Mary Conroy lives and works in Limerick, Ireland. She is a cross-disciplinary artist who graduated with B.Des in Ceramics (2004) and an MA in Social Practice and the Creative Environment (2011) from Limerick School of Art and Design (lSAD). She works in the medium of clay, ceramics and mixed media. Mary often works with existing communities of interest to create outdoor site-specific work. She currently works as Lecturer in LSAD and as a freelance educator and artist.

You can visit Mary Conroy's website, follow on twitter, instagram and contact via email.



Govan Stones, Govan, October 2020

Mary Conroy has created a series of drawings based on selected artworks, maps, architecture and stones in and around the historic Govan Old Church, which holds the oldest and most extensive collection of Viking hogback stones in Europe. Mary’s drawings were produced in Limerick, digitised and sent to local printers in Govan to produce a set of unique high quality prints and tote bags which will be sold to help raise funds for the ongoing research work of the Govan Stones (an independent Trust linked to the Church). The form and content of the printed material was produced in collaboration with Govan Stones staff and volunteers.

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Seed Change, Gdańsk, October 2019

In Gdańsk, Mary focused on the old tools used by shipyard workers. She made casts and molds of these bygone industrial materials to create a seeded clay sculpture that will contribute to the ongoing rewilding of the Shipyard. The sculpture is located on Martwa Wisła quay where the Forge was originally sited following the purchase of farmland in the nineteenth century. By 2020's Spring, the sculpture disintegrated as flowers grew from the seeds restoring biodiversity and green habitats to the area.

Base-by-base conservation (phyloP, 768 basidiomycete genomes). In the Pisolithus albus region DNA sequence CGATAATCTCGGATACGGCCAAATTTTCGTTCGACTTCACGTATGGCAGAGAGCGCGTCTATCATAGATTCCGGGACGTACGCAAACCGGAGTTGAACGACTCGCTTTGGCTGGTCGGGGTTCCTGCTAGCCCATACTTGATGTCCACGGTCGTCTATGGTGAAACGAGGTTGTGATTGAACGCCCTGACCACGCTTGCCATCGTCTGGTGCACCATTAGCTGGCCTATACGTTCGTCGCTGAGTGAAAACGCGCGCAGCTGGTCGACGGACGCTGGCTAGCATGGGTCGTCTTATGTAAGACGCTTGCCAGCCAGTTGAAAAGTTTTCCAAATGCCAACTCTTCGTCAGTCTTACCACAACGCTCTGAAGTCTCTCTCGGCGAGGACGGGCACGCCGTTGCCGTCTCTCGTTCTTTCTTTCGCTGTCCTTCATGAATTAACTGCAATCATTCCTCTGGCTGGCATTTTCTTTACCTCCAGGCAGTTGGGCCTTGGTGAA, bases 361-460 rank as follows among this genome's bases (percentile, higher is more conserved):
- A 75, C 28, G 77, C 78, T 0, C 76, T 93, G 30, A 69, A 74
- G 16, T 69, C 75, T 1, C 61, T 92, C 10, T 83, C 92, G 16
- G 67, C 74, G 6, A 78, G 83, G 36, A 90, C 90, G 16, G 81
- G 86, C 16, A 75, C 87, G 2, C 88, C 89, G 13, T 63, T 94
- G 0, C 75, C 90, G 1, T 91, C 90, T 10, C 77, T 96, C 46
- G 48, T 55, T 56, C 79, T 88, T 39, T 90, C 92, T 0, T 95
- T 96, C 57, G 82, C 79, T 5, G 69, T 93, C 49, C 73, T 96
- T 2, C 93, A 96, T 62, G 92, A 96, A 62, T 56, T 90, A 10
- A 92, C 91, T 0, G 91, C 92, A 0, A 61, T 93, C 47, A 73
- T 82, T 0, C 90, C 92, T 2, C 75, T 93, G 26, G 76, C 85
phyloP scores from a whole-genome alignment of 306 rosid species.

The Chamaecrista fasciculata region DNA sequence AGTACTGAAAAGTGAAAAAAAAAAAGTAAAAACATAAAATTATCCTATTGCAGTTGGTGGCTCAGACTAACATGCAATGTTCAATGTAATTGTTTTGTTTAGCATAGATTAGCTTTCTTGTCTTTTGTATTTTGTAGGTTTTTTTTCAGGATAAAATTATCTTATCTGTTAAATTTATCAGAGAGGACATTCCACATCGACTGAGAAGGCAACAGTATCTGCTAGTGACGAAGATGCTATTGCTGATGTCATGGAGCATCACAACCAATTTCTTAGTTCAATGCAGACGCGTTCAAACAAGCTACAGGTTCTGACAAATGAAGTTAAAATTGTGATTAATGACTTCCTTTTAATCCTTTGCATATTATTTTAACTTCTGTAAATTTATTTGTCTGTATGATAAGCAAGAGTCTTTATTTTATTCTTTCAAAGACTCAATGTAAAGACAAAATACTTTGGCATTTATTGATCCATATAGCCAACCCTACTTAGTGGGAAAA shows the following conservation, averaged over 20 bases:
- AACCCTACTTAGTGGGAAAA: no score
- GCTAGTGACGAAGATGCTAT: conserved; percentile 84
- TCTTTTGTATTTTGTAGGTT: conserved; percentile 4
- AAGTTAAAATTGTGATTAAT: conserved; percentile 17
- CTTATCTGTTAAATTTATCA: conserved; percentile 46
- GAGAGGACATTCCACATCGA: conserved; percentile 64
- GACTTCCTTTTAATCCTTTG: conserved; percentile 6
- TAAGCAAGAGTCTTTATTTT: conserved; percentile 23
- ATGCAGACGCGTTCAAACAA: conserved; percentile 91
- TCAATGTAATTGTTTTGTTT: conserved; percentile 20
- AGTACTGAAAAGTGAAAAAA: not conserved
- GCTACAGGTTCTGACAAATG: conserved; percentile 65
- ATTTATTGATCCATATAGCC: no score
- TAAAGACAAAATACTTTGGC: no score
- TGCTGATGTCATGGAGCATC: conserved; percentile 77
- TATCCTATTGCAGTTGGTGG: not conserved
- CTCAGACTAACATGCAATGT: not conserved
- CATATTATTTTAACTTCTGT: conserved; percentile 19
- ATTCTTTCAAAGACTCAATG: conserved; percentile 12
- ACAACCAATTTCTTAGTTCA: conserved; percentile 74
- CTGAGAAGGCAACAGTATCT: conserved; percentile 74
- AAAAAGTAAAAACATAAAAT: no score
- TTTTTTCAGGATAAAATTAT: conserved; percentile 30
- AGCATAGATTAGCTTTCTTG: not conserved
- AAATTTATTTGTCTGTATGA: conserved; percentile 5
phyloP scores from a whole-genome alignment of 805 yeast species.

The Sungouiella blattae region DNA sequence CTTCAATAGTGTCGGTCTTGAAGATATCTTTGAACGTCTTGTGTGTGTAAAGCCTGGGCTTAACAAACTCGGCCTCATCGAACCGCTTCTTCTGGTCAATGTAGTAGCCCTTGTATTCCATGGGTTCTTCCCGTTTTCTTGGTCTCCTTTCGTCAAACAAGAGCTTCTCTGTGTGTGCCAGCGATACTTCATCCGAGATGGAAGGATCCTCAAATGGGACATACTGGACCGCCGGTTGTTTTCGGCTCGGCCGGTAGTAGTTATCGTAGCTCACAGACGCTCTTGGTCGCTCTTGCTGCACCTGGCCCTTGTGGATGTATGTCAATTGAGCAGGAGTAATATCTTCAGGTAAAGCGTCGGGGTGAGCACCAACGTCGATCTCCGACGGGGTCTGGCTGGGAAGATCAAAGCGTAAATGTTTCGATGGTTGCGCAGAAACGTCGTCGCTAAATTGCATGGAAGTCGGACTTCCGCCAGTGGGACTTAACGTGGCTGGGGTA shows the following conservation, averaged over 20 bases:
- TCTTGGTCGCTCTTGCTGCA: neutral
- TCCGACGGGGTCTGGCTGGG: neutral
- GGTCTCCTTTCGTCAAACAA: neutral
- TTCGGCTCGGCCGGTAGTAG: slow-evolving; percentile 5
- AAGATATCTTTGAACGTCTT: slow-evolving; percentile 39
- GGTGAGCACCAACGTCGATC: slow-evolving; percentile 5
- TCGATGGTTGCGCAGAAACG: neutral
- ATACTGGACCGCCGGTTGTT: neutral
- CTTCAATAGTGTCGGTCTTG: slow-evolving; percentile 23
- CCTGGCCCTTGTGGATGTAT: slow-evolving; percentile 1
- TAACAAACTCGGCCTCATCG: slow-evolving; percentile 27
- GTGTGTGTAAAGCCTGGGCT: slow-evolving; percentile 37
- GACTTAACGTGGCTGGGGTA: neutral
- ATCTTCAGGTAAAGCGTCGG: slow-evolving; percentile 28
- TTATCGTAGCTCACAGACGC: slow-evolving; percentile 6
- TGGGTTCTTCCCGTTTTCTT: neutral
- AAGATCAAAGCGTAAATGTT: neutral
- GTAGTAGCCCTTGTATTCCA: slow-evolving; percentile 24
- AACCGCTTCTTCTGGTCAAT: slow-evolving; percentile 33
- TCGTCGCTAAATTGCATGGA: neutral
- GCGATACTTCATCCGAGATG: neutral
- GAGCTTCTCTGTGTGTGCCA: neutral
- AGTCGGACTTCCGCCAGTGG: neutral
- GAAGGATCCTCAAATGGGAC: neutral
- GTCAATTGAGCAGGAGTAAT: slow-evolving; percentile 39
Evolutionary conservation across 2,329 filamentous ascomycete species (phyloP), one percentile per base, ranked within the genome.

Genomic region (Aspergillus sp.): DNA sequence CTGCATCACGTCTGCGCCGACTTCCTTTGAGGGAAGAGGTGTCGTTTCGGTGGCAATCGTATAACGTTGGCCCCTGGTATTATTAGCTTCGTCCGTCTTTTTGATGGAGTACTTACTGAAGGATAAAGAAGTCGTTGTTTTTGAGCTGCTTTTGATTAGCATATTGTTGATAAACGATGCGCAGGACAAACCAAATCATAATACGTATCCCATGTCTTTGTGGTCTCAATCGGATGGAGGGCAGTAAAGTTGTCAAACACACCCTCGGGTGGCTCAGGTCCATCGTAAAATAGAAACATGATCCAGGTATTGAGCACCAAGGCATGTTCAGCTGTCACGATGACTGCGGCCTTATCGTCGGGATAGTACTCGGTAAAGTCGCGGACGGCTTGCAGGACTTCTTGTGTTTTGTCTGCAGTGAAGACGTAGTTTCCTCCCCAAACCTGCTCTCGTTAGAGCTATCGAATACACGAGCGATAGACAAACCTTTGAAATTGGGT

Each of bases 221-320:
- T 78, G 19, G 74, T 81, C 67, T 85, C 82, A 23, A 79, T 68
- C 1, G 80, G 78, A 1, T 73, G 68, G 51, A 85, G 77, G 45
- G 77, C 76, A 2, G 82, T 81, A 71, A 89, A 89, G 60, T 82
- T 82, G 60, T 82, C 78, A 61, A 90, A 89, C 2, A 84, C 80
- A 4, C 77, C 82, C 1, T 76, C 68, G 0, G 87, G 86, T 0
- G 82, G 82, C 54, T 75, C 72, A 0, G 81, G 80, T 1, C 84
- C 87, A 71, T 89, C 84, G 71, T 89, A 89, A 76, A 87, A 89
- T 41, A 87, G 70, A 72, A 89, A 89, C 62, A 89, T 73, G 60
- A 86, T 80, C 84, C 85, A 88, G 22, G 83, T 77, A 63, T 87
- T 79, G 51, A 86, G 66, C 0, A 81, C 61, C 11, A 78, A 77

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Erkyna's garden, Levadia, April 2019

For the workshop in Levadia called Erkyna’s Garden, Mary Conroy and Greek agronomist and photographer Mary Michou reconnected with invited groups for a guided walk along the riverbank to gather organic materials for hands-on eco-printing. Participants learned about local and indigenous flora while co-creating a collective artwork as a gift to the city. In the exhibition hall the collective artwork was assembled – revealing the colours, impressions and patterns of Erkyna’s Garden.

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